Carcinogens Removed From Cigarette Smoke

From the WebMD Archives

Feb. 15, 2000 -- One tobacco company has found a way to produce a cigarette that smokes just like the old stand-by, but with fewer cancer-causing agents. In fact, the cigarettes will soon be virtually free of the addictive agent nicotine as well as nitrosamines, another type of carcinogen found in tobacco.

Is this really good news for smokers? Is this the first safe cigarette?

"There is no such thing as a safe cigarette, at least not in our world," says Brandy Bergman, a spokesman for Vector Group, parent company of the discount-cigarette maker Liggett Group. "We cannot make any health claims at this point."

However, Bergman tells WebMD, "we believe this new technology can reduce levels of polycyclic aromatic hydrocarbon (PAH) compounds, which are recognized by the scientific community to be the most serious cancer-causing agents in tobacco."

The complex process -- which has only been laboratory-tested thus far -- seems to reduce PAH levels by more than 70%, which many studies have shown are below the threshold that causes carcinomas, says Bergman. "While the process does nothing for emphysema, it does nothing for heart disease, it doesn't create a safe cigarette, it eliminates the most serious cancer-causing agents. And that, we believe, is a huge development."

The process was actually developed and tested in animal studies in the 1970s, but only until recent refinements were made have scientists been able to conduct multiple accurate tests to confirm their findings, says Bergman. Additional tests will be conducted by independent laboratories in order to obtain FDA approval.

"The new cigarettes smoke, taste, light just like normal cigarettes," Bergman tells WebMD. "They will be available later this year, subject to independent laboratory verification."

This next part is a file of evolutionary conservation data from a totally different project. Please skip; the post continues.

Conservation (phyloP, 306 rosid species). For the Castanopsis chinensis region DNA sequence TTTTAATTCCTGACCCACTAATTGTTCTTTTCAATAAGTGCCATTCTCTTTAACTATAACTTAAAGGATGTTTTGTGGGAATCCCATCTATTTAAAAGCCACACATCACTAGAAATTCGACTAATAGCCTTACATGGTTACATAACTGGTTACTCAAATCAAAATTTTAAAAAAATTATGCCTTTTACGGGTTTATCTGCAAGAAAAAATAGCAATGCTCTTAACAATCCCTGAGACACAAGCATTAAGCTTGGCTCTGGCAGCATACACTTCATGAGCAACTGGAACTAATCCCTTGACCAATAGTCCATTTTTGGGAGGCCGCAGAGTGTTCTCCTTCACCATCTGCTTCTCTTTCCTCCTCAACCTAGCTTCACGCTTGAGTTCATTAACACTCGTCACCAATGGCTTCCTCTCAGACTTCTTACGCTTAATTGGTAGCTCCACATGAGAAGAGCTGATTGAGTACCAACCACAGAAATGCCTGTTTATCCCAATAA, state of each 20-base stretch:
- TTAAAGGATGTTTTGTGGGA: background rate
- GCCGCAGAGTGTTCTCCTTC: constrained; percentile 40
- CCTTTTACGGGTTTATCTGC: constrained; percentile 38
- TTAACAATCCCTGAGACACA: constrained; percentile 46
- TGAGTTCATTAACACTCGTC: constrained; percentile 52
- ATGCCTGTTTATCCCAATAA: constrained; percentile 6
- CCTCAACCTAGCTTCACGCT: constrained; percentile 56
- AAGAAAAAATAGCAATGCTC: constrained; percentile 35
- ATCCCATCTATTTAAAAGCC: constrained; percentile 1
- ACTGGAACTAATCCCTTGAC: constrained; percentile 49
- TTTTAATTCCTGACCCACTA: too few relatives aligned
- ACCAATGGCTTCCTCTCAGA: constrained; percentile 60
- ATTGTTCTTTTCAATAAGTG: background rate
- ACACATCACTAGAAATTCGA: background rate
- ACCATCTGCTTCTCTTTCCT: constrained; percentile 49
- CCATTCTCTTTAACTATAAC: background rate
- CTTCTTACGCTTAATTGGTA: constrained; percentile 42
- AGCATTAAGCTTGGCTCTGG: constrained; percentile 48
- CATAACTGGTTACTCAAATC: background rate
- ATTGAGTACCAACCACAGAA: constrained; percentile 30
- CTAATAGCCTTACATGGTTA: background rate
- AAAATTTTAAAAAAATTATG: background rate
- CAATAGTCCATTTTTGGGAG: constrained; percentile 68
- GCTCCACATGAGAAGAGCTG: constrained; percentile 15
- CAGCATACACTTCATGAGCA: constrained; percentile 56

In another project, Vector has also developed a genetically engineered tobacco that contains virtually no nicotine, the addictive agent in tobacco, says Bergman. The tobacco also contains little of the cancer-causing agents nitrosamines, which is not considered to be as highly carcinogenic as PAH.

The cigarette -- called Omni -- is scheduled for launch next year, Bergman tells WebMD. "The goal of course is to combine the two products and come up with a cigarette that, while not safe, will give smokers a better choice."

Continued

"Interesting -- but certainly not safe," says Joseph R. Landolph, PhD, associate professor of molecular biology, immunology, and pathology at the University of Southern California's Norris Cancer Center.

Think of cigarette smoking as a potpourri, from the French for "rotten pot," Landolph tells WebMD. "It's a brew of things. Tobacco smoke contains more than 3,900 chemicals, and 40 of them have been found carcinogenic in animal studies, including PAH and the tars.

"The more they take out, the more they reduce the risk; it's true," says Landolph. "They say they have gotten nitrosamines out, too -- those are also very bad actors, powerful carcinogens, so that's helpful. The question is, what's left in there? And what does the mixture do? The mixture is very complex and when you mix chemicals, they can cause additive carcinogenic effects."

One worry about modifying cigarettes is that "it's basically an experiment," Landolph tells WebMD. "It's going to take decades to prove definitely whether or not they are carcinogenic. As always, the best way to be safe is not to smoke it at all."

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